Furthermore, Purdue Northwest paid $7,000 in consulting fees per year to make the transition and paid $47,000 as part of a one-time NCAA Division II application fee and provisional membership fees. But even with the increases in payment, Costello wants to make one thing clear: the change isn’t costing local tax payers anything and the university’s financial resources have remained the same.
“You pay for an athletics budget from ticket sales, corporate sponsorships, donations and university support,” Costello said. “It’s a combination of those items that go into moving the enterprise forward.”
Since joining the NCAA Division II ranks, it hasn’t taken long for Purdue Northwest to find a measure of success.
The women’s soccer, men’s soccer and softball teams qualified for the GLIAC playoffs within the Pride’s first two seasons in the NCAA; and last season, men’s golf juniors (now seniors) Jacob Plummer and Chase Picken finished tied for seventh and ninth, respectively, at the GLIAC Men’s Golf Championship.
Costello takes a lot of pride in knowing that multiple programs have had success early on, but that is not his main source of satisfaction. He puts a heavy emphasis on Purdue Northwest athletes being model students, and before he brings up anything about the field, court or course he will always mention the work the Pride are doing in the classroom.
“Academically, in the fall 2018 semester, PNW athletics achieved the best overall semester GPA in the history of the program with a 3.29 GPA,” Costello said in an email. “Additionally, 28 student-athletes recorded a 4.0 GPA and 71 percent of the student-athletes had over a 3.0 GPA.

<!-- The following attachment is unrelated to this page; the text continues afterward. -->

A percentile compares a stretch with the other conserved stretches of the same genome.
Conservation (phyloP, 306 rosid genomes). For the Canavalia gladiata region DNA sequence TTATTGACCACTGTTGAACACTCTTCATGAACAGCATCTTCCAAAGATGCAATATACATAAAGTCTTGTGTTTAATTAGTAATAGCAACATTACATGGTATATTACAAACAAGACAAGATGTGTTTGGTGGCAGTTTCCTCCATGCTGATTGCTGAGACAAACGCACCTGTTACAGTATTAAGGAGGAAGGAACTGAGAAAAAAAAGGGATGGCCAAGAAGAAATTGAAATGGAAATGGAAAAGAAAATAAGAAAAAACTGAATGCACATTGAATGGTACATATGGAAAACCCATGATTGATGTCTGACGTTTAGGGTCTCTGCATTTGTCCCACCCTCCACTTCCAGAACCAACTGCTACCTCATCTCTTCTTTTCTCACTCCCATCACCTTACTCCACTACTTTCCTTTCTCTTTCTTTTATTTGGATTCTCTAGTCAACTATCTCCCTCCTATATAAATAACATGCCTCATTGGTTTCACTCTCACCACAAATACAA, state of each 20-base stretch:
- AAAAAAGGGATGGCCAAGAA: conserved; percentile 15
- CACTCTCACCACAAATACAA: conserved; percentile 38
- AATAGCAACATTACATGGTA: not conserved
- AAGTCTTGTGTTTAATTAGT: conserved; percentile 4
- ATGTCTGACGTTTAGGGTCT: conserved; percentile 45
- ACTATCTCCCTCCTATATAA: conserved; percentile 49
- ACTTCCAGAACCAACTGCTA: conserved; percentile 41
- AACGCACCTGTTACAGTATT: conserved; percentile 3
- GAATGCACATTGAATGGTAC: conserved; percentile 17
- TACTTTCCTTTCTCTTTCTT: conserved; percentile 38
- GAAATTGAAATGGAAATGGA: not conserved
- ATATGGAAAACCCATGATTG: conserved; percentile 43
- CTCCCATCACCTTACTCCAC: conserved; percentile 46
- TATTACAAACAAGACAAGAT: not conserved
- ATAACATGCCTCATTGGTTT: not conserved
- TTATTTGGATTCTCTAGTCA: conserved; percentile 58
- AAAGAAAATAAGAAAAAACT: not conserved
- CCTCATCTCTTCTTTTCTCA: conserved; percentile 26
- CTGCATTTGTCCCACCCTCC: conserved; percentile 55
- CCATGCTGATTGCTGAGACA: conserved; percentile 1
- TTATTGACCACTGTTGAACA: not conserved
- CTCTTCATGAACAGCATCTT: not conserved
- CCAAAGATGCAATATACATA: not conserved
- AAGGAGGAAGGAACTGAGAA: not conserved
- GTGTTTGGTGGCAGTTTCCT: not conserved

"The women's basketball program earned a 3.755 GPA in 2017-18, which was second out of all the respective divisions, including NCAA Div. I, Div. II, Div. III, NAIA and junior/community colleges.”
Purdue Northwest doesn’t have a prestigious men's basketball history, and last season the program hit a low point.
The Pride opened its first campaign in the NCAA on a 14-game losing streak and ended the year with a 2-26 record. Purdue Northwest also finished last in the GLIAC and was outscored by an average of 17.9 points per game.
Boomer Roberts was hired as the program's new coach in the offseason and he knew he would be taking over a struggling team, but the challenge of turning the program around was one he couldn’t pass up.
He had done it before at Trinity International University, an NAIA Division II school in Illinois, leading the Trojans from five wins in his first year in 2014 to 30 victories in 2017. And like the players he is trying to recruit, the NCAA brand helped reel him in to continue his career with the Pride.
“It wasn’t the biggest factor, but it definitely played a part,” Roberts said. “I love challenges. For whatever reason I’m drawn to do things that people say can’t be done, and obviously getting a chance to be a Division II head coach at a place that was growing with me, I guess so to speak, is something that is very exciting.”